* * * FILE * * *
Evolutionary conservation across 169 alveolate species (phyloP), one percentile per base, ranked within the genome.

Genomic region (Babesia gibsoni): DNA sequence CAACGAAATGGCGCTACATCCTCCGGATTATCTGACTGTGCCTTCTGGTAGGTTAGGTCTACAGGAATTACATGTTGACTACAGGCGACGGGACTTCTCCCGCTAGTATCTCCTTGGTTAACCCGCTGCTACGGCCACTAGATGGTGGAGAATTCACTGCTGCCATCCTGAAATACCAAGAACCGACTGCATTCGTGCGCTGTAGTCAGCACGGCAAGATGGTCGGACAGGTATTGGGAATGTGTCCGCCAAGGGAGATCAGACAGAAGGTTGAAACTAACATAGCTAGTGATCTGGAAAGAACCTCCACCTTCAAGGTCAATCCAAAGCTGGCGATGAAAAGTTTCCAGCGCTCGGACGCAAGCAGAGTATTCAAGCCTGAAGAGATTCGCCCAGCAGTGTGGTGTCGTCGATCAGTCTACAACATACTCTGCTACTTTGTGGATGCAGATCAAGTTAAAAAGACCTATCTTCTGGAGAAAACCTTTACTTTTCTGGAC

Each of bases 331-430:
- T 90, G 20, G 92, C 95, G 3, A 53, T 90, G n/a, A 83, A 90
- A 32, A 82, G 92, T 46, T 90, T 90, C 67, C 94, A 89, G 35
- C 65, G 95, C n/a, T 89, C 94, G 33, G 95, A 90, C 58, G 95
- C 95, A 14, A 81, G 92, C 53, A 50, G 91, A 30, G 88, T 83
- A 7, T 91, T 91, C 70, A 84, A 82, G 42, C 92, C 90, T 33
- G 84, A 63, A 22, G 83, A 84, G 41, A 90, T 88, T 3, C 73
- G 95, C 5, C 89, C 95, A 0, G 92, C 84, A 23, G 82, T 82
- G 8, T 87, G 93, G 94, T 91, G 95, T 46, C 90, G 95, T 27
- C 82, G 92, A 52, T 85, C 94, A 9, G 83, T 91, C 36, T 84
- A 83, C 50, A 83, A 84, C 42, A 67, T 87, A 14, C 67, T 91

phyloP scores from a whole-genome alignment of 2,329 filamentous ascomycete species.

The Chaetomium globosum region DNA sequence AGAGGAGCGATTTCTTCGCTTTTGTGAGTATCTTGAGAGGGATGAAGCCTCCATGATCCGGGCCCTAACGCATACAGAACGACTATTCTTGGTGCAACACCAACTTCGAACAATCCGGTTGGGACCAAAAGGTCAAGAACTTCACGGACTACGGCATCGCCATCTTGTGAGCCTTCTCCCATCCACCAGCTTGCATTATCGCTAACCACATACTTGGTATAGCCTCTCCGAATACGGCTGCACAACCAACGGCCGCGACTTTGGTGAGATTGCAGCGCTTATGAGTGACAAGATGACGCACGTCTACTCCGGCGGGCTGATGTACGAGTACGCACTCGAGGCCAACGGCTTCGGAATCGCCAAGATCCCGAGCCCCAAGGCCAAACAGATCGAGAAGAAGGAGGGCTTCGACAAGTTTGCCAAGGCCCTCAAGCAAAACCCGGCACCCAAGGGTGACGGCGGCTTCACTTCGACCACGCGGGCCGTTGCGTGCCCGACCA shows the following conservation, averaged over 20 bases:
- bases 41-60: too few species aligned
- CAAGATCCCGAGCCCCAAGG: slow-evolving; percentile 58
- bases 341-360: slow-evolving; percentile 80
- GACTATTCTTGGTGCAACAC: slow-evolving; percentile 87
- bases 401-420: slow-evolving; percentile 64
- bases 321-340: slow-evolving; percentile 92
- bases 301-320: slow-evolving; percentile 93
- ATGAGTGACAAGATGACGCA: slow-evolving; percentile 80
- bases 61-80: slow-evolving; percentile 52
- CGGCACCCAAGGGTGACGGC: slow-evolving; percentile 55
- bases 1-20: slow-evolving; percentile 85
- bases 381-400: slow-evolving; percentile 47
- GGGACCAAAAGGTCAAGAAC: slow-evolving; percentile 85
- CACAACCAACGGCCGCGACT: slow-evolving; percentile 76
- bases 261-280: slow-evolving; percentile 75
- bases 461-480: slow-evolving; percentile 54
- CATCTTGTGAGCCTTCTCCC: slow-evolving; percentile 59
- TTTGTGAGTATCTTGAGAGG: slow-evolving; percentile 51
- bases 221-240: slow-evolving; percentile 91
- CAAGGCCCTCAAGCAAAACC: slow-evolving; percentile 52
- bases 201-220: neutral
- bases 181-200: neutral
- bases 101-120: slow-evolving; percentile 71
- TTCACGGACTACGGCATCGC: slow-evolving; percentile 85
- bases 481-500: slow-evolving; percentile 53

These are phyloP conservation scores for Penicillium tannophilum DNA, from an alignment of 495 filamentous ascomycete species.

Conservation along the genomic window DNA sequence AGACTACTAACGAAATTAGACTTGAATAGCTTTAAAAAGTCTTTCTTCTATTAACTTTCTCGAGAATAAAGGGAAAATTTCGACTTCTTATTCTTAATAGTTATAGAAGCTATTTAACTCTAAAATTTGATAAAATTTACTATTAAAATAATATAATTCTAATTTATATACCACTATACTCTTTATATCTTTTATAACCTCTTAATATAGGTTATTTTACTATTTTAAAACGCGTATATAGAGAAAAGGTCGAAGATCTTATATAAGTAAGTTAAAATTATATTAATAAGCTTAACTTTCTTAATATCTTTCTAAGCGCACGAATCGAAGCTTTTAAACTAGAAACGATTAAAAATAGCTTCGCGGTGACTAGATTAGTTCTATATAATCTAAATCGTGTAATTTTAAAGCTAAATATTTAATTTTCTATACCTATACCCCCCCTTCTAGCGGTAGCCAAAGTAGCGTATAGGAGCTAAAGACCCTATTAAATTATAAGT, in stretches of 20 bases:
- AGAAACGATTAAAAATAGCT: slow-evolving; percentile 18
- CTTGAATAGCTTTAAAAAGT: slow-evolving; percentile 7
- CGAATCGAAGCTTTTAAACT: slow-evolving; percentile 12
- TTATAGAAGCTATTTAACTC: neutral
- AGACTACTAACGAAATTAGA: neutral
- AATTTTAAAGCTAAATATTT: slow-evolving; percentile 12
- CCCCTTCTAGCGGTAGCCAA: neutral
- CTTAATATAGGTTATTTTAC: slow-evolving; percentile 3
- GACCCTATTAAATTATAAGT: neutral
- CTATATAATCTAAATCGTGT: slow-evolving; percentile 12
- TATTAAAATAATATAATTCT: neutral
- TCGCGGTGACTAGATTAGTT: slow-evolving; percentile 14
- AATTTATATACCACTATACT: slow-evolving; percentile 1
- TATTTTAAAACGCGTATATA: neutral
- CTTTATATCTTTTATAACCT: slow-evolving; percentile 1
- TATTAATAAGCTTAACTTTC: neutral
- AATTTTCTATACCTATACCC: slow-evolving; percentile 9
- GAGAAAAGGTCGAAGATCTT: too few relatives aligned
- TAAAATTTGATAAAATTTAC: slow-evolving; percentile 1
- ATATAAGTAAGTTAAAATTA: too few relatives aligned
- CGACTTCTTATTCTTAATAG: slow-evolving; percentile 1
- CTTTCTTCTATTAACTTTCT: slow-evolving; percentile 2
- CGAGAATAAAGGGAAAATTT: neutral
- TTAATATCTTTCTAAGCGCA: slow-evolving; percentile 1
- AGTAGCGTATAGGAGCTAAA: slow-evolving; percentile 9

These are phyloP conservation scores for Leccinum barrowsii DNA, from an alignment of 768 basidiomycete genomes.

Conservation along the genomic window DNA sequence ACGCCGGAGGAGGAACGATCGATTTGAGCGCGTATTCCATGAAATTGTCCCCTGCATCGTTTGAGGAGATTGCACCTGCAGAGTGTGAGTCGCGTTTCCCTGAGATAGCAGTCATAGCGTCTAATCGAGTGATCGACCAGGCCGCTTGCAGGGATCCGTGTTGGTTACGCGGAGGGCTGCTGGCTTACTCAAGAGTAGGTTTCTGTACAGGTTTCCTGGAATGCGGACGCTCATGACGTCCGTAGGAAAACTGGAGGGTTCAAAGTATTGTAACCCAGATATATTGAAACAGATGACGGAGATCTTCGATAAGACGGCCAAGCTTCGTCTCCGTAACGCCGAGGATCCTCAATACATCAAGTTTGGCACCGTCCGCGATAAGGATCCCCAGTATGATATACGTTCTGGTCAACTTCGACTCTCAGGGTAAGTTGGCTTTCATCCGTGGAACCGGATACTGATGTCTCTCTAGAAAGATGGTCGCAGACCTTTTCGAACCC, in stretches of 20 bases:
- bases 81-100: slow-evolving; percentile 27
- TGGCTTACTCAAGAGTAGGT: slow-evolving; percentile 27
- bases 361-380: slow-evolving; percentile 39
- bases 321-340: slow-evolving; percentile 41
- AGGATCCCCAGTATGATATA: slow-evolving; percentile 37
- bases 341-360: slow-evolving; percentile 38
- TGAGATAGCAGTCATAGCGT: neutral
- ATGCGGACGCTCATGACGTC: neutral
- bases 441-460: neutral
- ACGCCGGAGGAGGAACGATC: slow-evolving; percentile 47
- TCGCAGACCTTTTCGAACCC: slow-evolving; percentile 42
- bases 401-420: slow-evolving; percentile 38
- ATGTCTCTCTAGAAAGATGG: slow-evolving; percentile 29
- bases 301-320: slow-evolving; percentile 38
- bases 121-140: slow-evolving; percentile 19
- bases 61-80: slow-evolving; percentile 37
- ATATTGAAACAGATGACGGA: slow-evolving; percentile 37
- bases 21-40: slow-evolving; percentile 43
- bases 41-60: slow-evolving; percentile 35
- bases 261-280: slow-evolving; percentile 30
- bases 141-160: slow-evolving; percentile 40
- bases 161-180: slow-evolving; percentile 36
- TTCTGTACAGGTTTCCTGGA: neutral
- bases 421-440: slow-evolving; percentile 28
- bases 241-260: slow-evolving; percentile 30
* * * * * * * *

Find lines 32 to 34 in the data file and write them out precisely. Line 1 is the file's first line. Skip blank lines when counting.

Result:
- CATCTTGTGAGCCTTCTCCC: slow-evolving; percentile 59
- TTTGTGAGTATCTTGAGAGG: slow-evolving; percentile 51
- bases 221-240: slow-evolving; percentile 91